indexed by the constant simplicial set associated to $I$ (Remark 1.1.4.3). Suppose we are given another object $Y \in \operatorname{\mathcal{C}}$ together with a collection of morphisms $\{ q_ i: Y \rightarrow Y_ i \} _{i \in I}$. The following conditions are equivalent:

$(1)$

The collection of morphisms $\{ q_ i \} _{i \in I}$ exhibits $Y$ as a product of the collection $\{ Y_ i\} _{i \in I}$, in the sense of Definition 7.6.1.3.

$(2)$

Let $\underline{Y}: I \rightarrow \operatorname{\mathcal{C}}$ denote the constant diagram taking the value $Y$, so that the collection $\{ q_ i \} _{i \in I}$ can be identified with a natural transformation $q: \underline{Y} \rightarrow F$. Then $q$ exhibits $Y$ as a limit of the diagram $F$, in the sense of Definition 7.1.1.1.

$(3)$

Let $\overline{F}: I^{\triangleleft } \rightarrow \operatorname{\mathcal{C}}$ be the diagram carrying each edge $\{ i\} ^{\triangleleft } \subseteq I^{\triangleleft }$ to the morphism $q_ i$. Then $\overline{F}$ is a limit diagram in $\operatorname{\mathcal{C}}$, in the sense of Definition 7.1.2.4.

The equivalence $(1) \Leftrightarrow (2)$ is immediate from the definitions (see Remark 4.6.1.8) and the equivalence $(2) \Leftrightarrow (3)$ follows from Remark 7.1.2.6.

Remark 7.6.1.6. Let $\operatorname{\mathcal{C}}$ be an ordinary category, and let $\{ q_ i: Y \rightarrow Y_ i \} _{i \in I}$ be a collection of morphisms in $\operatorname{\mathcal{C}}$. Then $\{ q_ i \} _{i \in I}$ exhibits $Y$ as a product of the collection $\{ Y_ i \} _{i \in I}$ in the category $\operatorname{\mathcal{C}}$ (in the sense of classical category theory) if and only if it exhibits $Y$ as a product of the collection $\{ Y_ i \} _{i \in I}$ in the $\infty$-category $\operatorname{N}_{\bullet }(\operatorname{\mathcal{C}})$ (in the sense of Definition 7.6.1.3).

Notation 7.6.1.7. Let $\operatorname{\mathcal{C}}$ be an $\infty$-category and let $\{ Y_ i \} _{i \in I}$ be a collection of objects of $\operatorname{\mathcal{C}}$. We will say that an object $Y \in \operatorname{\mathcal{C}}$ is a product of the collection $\{ Y_ i \} _{i \in I}$ if there exists a collection of morphisms $\{ q_ i: Y \rightarrow Y_ i \}$ which exhibits $Y$ as a product of $\{ Y_ i \} _{i \in I}$. If this condition is satisfied, then the object $Y$ is uniquely determined up to isomorphism (see Proposition 7.1.1.12). To emphasize this uniqueness, we will sometimes denote the object $Y$ by $\prod _{i \in I} Y_ i$, and refer to it as the product of the collection $\{ Y_ i \} _{i \in I}$. Similarly, we say that $Y$ is a coproduct of the collection $\{ Y_ i \} _{i \in I}$ if there exists a collection of morphisms $\{ e_ i: Y_ i \rightarrow Y \} _{\in I}$ which exhibits $Y$ as a coproduct of $\{ Y_ i \} _{i \in I}$. In this case, we sometimes denote the object $Y$ by $\coprod _{i \in I} Y_ i$ and refer to it as the coproduct of the collection $\{ Y_ i \} _{i \in I}$.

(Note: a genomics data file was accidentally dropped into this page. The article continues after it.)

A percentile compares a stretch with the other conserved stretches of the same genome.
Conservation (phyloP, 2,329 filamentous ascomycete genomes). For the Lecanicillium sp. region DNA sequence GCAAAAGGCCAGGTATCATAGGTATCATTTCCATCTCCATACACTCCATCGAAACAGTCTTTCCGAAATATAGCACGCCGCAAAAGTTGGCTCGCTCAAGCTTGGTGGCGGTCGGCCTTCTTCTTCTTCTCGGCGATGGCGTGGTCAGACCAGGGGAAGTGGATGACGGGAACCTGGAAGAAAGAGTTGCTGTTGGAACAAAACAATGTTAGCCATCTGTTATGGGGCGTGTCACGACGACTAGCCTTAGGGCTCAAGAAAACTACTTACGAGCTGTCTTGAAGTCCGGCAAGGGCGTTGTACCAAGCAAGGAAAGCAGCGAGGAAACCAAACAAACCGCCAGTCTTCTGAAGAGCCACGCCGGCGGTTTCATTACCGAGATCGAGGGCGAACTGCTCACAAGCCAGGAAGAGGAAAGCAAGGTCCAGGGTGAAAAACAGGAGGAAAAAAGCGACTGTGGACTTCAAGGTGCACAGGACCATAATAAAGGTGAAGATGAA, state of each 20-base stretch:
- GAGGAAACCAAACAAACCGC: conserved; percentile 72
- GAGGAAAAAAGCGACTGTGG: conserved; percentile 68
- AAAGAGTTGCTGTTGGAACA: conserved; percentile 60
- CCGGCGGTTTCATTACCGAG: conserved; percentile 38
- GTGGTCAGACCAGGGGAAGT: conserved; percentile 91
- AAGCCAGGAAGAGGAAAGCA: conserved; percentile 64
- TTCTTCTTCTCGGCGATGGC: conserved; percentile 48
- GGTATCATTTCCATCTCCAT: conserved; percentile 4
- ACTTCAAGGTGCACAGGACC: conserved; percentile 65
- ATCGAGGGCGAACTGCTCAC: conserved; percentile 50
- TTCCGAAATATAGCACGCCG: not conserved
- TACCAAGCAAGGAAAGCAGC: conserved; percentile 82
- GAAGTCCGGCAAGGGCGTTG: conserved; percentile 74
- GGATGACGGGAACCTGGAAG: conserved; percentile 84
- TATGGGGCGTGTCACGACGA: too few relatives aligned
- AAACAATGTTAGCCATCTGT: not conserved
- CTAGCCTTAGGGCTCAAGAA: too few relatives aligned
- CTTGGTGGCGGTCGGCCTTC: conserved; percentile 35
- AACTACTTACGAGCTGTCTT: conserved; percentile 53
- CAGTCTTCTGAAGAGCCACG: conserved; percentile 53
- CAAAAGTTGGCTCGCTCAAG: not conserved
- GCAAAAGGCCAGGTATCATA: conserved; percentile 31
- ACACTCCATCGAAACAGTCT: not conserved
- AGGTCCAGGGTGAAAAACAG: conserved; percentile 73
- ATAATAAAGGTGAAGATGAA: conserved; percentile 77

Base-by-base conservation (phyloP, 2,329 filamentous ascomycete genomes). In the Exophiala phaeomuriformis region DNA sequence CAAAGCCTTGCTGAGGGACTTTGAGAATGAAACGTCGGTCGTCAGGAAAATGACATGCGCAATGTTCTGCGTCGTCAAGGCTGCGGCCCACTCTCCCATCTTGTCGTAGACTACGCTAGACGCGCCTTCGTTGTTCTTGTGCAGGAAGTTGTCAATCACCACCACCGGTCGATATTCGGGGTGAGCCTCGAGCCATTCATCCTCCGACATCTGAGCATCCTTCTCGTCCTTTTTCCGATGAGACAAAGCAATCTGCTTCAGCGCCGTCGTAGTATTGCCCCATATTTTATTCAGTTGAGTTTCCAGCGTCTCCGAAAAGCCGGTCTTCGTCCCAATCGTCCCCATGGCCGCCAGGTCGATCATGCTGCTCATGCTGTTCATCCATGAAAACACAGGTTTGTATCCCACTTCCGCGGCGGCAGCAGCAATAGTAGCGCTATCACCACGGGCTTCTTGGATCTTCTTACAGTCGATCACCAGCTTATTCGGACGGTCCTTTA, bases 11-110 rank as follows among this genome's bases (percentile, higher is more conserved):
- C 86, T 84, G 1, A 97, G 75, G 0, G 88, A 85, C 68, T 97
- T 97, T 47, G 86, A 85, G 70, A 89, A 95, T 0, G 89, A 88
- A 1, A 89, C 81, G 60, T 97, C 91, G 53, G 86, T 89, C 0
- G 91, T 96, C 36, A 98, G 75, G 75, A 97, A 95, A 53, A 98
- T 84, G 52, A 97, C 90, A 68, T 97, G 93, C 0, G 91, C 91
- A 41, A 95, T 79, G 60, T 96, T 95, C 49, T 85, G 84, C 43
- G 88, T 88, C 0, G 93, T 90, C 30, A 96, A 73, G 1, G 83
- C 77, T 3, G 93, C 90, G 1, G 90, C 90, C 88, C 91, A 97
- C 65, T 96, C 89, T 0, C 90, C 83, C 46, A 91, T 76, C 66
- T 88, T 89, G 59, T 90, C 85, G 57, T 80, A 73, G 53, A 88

Example 7.6.1.8 (Initial and Final Objects). Let $\operatorname{\mathcal{C}}$ be an $\infty$-category. An object $Y \in \operatorname{\mathcal{C}}$ is initial (in the sense of Definition 4.6.6.1) if and only if it is the coproduct of the empty collection of objects of $\operatorname{\mathcal{C}}$ (see Example 7.1.1.6). Similarly, $Y$ is final if and only if it is a product of the empty collection of objects.

Example 7.6.1.9 (Isomorphisms). Let $f: X \rightarrow Y$ be a morphism in an $\infty$-category $\operatorname{\mathcal{C}}$. The following conditions are equivalent:

$(1)$

The morphism $f$ is an isomorphism.

$(2)$

The morphism $f$ exhibits $X$ as a product of the one-element collection of objects $\{ Y \}$.

$(3)$

The morphism $f$ exhibits $Y$ as a coproduct of the one-element collection of objects $\{ X \}$.

Notation 7.6.1.10. In practice, we will use Definition 7.6.1.3 most often in the case where the set $I$ has exactly two elements, so that the collection $\{ Y_ i \} _{i \in I}$ can be identified with an ordered pair $(Y_0, Y_1)$ of objects of $\operatorname{\mathcal{C}}$. In this case, we say that morphisms $q_0: Y \rightarrow Y_0$ and $q_1: Y \rightarrow Y_1$ exhibit $Y$ as a product of $Y_0$ with $Y_1$ if they satisfy the requirement of Definition 7.6.1.3: that is, for every object $X \in \operatorname{\mathcal{C}}$, the induced map

$\operatorname{Hom}_{\operatorname{\mathcal{C}}}(X,Y) \rightarrow \operatorname{Hom}_{\operatorname{\mathcal{C}}}( X, Y_0 ) \times \operatorname{Hom}_{\operatorname{\mathcal{C}}}( X, Y_1)$

is a homotopy equivalence. If this condition is satisfied, then we will often denote the object $Y$ by $Y_0 \times Y_1$ and refer to it as the product of $Y_0$ with $Y_1$. Similarly, we say that a pair of morphisms $e_0: Y_0 \rightarrow Y$ and $e_1: Y_1 \rightarrow Y$ exhibit $Y$ as a coproduct of $Y_0$ with $Y_1$ if, for every object $Z \in \operatorname{\mathcal{C}}$, the induced map